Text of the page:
DUBLIN (Reuters) – Irish Prime Minister Leo Varadkar raised the prospect on Friday of halving social distancing rules from two metres to one if the rate of coronavirus infections comes down further in a potential boost to still shuttered restaurants and pubs.
Facing one of the longest shutdowns in Europe, Ireland’s hospitality sector has called for the guidelines to be eased in line with a number of other European countries, saying it could be the difference between some operators reopening or not.
“Before we can relax that rule and maybe reduce it to 1 (metre), which I know a lot of people would like, we just need to see the virus come down a bit more. We’re not at that point yet but I think there’s a good chance we get there, just not quite yet,” Varadkar told Ireland’s FM104 radio station.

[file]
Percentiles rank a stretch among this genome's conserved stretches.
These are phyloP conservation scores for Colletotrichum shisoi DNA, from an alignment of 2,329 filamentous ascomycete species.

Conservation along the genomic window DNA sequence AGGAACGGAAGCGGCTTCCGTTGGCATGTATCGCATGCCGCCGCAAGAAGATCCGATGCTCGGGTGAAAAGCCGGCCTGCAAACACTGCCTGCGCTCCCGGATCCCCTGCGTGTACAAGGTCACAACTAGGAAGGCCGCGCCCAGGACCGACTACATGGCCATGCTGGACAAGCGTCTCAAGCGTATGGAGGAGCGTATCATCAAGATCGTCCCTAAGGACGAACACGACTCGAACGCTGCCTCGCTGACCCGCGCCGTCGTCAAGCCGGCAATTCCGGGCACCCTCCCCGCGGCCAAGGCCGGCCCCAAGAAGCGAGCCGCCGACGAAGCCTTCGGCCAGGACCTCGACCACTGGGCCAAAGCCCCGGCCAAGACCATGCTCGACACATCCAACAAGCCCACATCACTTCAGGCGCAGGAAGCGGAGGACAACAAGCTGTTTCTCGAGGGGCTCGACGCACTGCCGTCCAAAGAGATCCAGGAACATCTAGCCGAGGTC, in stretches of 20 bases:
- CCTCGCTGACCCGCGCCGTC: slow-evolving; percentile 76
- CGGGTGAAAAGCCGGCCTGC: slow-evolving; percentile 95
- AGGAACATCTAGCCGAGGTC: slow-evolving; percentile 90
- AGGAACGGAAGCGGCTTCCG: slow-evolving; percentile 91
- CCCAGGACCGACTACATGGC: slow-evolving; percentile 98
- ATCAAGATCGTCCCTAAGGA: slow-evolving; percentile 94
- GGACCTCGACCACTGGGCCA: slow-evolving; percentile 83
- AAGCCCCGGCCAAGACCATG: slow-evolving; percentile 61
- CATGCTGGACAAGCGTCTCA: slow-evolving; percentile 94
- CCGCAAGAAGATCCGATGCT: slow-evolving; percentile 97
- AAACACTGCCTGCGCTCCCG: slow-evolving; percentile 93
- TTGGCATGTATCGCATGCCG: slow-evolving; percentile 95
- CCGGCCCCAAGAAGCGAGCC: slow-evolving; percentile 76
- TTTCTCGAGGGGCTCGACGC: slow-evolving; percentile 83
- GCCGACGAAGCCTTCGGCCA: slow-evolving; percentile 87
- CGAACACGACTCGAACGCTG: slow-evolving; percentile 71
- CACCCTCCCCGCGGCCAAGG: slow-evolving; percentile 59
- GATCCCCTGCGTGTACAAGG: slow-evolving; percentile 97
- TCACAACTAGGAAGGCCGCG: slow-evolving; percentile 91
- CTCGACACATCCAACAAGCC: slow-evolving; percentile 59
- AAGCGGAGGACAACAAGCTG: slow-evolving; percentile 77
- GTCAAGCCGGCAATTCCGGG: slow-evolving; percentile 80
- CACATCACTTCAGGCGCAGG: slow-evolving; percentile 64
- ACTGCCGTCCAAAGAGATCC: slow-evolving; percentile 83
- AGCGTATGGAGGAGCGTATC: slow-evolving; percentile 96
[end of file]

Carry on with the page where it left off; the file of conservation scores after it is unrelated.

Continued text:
The daily number of new COVID-19 cases has stayed below 100 for 13 of the last 14 days and the so-called “reproduction rate” narrowed further to 0.4 to 0.5 this week, a trend the country’s top epidemiologist described as “astonishingly stable.”
Ireland partially eased stay-at-home restrictions last week, the first of a five-stage plan that currently only sees restaurants opening in late June, hotels in July and finally pubs in August, far later than many European countries.
Restaurants in Italy, the Netherlands, Austria, Portugal and Germany have reopened with looser 1 to 1.5 metre guidelines. Operators in the Czech Republic, Iceland and Switzerland that have had to stick to 2 metres have had the benefit of being open since May to try to salvage some of the busy summer season.
Varadkar said on Wednesday that he hoped to be in a position to speed up the reopening plan next week.
“I certainly want to accelerate it. It’s really the numbers next week that tell us whether we’re still going in the right direction,” he added on Friday.
(Reporting by Padraic Halpin; Editing by Toby Chopra)